In a move that is considered unprecedented, General Motors confirmed that it has selected a joint venture between two of adland’s most competitive agencies -- Omnicom’s Goodby Silverstein & Partners and McCann Erickson Worldwide -- to handle global creative duties for Chevrolet.
The consolidation is designed to help the client achieve one of its top goals: turning Chevrolet into a truly global brand.
Both agencies had worked on Chevrolet previously, along with about 70 other agencies around the world. Now, the account is consolidated with just one shop -- the joint venture, called Commonwealth, which will be based in Detroit.
It was not immediately clear what Chevrolet spends annually on advertising worldwide. The company does not disclose the figure, but Kantar Media estimates that the brand’s ad spending in the U.S. last year was approximately $950 million. Sources estimate global spending at upwards of $2 billion.
When GM called the Chevy review last fall it solicited pitches from four holding companies. In addition to Omnicom and IPG, Publicis Groupe and Cheil Worldwide were also invited to participate.
On a conference call Tuesday to discuss the decision, Joel Ewanick, a GM vice president and its global CMO, said that Jeff Goodby, partner and co-founder of GS&P, would head the venture. He will serve as executive chairman of an eight-person global advisory board for the joint venture. Also on that board are top McCann creative executives, including Washington Olivetto, Linus Karlsson and Prasoon Joshi.
Commonwealth will have 500 staffers around the world servicing the Chevrolet account, with about 280 people based at the venture’s headquarters in Detroit.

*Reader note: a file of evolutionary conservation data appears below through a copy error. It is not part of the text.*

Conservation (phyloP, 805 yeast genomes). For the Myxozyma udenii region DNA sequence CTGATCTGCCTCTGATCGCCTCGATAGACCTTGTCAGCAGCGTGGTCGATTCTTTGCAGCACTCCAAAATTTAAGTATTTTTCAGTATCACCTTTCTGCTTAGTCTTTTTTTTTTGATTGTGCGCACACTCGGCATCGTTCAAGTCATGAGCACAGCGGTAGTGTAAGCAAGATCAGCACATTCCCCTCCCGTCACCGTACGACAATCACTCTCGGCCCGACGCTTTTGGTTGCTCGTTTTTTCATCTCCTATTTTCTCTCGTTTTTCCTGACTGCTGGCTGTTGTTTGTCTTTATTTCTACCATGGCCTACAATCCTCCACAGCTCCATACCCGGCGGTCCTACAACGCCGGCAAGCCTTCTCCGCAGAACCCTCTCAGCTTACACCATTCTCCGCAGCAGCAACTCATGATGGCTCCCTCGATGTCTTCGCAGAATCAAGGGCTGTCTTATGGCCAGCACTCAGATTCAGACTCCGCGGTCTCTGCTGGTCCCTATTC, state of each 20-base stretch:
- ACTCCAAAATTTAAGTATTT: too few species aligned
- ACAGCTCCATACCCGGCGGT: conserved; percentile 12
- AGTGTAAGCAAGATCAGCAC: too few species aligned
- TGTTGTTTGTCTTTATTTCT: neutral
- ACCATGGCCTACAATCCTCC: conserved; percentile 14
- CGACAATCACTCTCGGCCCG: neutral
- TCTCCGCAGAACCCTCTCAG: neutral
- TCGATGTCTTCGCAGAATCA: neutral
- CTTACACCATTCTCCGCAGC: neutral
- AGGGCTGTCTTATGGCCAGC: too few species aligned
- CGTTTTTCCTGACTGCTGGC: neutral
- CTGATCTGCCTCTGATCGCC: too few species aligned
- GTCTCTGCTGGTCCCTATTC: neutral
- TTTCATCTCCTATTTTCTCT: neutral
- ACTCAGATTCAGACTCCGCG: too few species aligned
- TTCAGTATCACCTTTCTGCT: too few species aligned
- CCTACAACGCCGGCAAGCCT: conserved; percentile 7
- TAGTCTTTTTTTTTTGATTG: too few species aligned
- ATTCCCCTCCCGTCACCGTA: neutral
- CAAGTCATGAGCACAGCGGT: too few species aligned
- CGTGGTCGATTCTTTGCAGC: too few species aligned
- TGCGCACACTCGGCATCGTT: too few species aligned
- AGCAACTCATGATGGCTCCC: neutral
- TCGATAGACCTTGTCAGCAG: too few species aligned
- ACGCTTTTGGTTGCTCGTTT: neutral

The initial germ of an idea that over many months evolved into the winning joint-venture is credited to Joe Garcia, president of McCann’s Midwest office and Todd Grantham, partner and group account director at GS&P, who are friends “off the field” as one source put it.
After discussing the idea they went to their respective bosses, McCann World Group CEO Nick Brien and Jeff Goodby. On the call, Goodby said it was one of “many scenarios” that was discussed with Ewanick, who liked the idea of assembling a “dream team” to service the brand.
Now that the client is moving forward on their initial idea, Garcia and Grantham have been selected as managing directors who will oversee the Detroit operation and ensure that the global entity has the tools and resources to accomplish its mission, Ewanick said.
In opting for the joint venture, Ewanick said he hoped to reach the twin goals of significant savings in overall marketing costs while “elevating the quality of [Chevrolet’s] communications around the world” in the face of increasingly intense competitive pressure from carmakers such as Toyota, Hyundai, Ford and Volkswagen.
Between the creative agency consolidation at Chevrolet and the broader GM media agency consolidation under Aegis Group’s Carat that was completed earlier this year, the company believes it can save $2 billion in costs over the next five years. Ewanick said the “biggest chunk” of that savings would come from cost reductions on the production of creative ads around the world.
The transition to Commonwealth will start immediately in most global regions, with the exception of China, India and Uzbekistan, where GM has contractual obligations to work with local agencies.
One question that Ewanick could not answer definitively on the call was one about the Chevy tagline “Chevy Runs Deep.” Will it become the brand’s global slogan? “That’s open for discussion,” he said.